-- Then I thought, "I thought it was only supposed to be really blocking your ability to breathe if it was in your trachea, and I am quite positive this is in my esophagus. But somehow I am quite certain I am not getting any air." (I don't really know how that worked. Maybe it was putting to much pressure on my trachea and so closing it off as well even though the pill was in my esophagus?).
-- I was really consciously thinking hard about getting some air in my lungs. I kept thinking that I needed to stay calm and just keep sucking as hard as I could to try and fill them up. I kept picturing this tiny sliver of space around the pill and feeling like I must pull air through it. But I was also looking at my strained face in the mirror and feeling the panicky affects of feeling like I was trying to breathe through a pin hole, plus the complete -- what's the word -- pain? of no air.
-- I was also aware of Mike's panic and thinking what he might be considering to help me. All I could think of was the Heimlich Maneuver, but it suddenly seemed like such an impossible and ridiculous thing to me -- that somehow Mike squeezing and forcing my stomach up could actually save me. Plus, I once again thought about the food in your throat verses your windpipe and I was somehow thinking that it was only when it was truly choking you in your windpipe that the old Heimlich Maneuver even worked. Though I don't know that that's actually true.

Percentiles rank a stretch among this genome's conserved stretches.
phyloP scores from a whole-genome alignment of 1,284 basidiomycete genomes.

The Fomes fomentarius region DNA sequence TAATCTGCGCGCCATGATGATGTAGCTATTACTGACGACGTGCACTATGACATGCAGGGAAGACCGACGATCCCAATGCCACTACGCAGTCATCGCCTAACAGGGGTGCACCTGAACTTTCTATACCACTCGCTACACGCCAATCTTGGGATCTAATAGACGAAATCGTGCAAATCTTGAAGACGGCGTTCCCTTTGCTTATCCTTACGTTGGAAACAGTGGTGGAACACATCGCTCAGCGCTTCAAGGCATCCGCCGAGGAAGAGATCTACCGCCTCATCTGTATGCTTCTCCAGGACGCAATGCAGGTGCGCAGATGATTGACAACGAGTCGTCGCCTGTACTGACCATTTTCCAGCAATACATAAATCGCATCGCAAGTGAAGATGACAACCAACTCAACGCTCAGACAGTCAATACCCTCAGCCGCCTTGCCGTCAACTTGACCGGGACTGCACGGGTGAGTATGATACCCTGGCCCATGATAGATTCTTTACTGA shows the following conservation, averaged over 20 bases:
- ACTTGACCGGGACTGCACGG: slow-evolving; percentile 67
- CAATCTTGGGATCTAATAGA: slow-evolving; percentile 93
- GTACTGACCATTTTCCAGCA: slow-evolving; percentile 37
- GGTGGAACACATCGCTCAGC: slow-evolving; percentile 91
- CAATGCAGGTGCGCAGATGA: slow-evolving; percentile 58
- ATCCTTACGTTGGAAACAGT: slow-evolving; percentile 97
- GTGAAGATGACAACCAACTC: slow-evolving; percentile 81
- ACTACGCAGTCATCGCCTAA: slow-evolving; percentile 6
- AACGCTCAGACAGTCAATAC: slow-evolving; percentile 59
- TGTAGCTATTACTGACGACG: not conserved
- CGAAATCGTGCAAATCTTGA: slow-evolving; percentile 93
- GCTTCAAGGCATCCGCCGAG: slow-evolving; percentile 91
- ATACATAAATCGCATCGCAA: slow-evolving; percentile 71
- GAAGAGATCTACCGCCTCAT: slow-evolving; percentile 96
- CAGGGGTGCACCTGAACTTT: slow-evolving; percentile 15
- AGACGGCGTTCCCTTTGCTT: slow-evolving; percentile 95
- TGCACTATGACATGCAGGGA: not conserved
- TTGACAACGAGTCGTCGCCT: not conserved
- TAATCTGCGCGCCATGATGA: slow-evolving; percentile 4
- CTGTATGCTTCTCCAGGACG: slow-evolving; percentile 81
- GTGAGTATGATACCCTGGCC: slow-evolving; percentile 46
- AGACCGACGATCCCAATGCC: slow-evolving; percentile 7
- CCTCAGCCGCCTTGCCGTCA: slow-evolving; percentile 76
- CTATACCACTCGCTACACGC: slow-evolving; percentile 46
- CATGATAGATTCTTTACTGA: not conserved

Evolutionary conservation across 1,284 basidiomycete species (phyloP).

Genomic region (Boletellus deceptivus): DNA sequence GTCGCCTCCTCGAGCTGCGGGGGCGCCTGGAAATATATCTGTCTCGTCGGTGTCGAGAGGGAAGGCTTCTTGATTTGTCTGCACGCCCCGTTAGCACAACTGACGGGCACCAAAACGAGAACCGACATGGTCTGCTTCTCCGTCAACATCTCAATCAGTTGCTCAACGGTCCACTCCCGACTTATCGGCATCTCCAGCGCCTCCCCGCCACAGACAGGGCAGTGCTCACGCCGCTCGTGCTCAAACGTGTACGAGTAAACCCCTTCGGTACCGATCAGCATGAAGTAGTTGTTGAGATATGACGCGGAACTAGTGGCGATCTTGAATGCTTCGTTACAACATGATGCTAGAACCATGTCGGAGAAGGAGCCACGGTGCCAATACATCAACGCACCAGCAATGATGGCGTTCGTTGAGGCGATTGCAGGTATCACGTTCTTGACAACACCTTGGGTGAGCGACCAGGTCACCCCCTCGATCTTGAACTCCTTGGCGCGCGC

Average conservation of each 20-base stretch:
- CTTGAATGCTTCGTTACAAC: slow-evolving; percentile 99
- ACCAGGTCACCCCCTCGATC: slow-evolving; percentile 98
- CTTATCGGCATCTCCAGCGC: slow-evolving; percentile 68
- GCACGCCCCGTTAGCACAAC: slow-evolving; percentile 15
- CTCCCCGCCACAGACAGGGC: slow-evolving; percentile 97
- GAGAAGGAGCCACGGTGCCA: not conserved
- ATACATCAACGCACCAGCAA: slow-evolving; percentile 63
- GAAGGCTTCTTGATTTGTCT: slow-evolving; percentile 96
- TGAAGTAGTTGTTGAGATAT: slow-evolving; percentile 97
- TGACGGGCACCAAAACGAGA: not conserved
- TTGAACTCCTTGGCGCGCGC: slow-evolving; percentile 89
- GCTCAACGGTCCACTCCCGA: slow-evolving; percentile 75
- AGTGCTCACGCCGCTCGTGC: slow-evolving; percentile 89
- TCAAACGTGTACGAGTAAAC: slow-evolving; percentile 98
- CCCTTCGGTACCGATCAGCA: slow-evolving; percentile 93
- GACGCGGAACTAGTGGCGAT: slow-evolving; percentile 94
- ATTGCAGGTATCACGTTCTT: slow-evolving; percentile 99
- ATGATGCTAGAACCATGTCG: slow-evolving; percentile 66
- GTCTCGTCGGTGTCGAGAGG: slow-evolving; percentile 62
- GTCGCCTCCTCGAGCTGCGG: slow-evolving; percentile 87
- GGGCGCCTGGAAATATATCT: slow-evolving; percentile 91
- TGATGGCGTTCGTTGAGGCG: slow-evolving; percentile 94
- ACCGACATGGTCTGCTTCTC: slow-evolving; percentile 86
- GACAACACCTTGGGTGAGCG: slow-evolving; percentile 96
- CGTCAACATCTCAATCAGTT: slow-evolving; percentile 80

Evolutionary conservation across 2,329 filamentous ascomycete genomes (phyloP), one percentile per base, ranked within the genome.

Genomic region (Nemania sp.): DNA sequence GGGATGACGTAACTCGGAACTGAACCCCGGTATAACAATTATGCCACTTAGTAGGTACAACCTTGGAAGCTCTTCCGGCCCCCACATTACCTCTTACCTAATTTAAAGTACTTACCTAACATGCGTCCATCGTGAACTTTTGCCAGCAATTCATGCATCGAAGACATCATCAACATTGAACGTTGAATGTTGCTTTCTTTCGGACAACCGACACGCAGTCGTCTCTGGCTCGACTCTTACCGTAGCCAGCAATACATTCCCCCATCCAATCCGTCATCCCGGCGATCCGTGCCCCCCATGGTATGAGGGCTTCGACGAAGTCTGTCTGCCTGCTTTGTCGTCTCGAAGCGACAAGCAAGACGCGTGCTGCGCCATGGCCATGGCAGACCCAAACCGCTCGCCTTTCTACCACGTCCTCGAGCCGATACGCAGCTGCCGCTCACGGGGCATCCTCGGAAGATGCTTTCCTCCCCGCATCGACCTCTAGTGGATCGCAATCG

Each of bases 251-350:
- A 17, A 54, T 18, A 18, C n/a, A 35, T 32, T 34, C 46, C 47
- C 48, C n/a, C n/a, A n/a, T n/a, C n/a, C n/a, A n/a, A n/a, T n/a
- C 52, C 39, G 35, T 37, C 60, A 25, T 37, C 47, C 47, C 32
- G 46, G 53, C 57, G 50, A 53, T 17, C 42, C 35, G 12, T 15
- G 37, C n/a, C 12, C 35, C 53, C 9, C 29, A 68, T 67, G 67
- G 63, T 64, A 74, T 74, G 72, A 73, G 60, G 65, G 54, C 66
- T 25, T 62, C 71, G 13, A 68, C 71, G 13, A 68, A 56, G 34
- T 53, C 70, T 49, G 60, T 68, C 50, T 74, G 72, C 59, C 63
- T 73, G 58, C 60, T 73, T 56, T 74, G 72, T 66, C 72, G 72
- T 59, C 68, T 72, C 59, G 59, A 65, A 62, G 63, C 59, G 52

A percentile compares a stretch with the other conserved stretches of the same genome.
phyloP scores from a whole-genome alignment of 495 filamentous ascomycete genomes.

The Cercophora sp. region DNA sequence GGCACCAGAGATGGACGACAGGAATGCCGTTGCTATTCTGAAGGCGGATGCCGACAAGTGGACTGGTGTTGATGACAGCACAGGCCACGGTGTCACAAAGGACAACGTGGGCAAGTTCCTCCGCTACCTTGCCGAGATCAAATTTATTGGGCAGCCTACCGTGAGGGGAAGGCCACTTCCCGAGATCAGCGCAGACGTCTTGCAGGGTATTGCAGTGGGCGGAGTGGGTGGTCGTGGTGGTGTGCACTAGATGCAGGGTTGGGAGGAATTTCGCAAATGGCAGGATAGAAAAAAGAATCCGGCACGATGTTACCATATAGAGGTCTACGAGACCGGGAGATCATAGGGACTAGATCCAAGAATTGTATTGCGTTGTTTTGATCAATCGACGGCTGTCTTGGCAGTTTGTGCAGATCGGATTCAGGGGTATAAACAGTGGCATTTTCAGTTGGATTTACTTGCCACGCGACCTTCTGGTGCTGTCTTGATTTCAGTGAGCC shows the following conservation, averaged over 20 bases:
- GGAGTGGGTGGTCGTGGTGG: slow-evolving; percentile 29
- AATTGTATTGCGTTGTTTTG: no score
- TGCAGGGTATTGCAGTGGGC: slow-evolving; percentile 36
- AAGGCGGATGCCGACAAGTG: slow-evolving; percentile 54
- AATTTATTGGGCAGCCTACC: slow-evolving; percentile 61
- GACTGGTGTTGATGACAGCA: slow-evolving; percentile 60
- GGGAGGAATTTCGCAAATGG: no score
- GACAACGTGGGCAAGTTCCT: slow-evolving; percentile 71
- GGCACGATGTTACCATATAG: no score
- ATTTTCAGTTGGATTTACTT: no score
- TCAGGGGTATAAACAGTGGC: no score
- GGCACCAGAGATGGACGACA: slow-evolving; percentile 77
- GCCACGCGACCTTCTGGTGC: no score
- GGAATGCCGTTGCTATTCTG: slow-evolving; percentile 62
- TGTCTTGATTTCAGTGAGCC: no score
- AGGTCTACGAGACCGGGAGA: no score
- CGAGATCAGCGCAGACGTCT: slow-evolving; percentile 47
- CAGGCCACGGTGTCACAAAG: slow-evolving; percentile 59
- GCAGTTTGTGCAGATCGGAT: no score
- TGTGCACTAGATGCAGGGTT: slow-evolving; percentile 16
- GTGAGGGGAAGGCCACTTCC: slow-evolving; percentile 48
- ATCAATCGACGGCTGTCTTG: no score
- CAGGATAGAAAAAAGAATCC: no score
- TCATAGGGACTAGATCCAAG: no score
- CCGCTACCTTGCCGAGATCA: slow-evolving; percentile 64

-- As I stared wide eyed and continued my stifled high pitched sucking of air, I thought I better get Mike to call 911. But then I also had a swell of thoughts wondering what on earth they could do to help me -- how could they make it suddenly be gone, and certainly I couldn't continue this suffocating til they arrived anyway.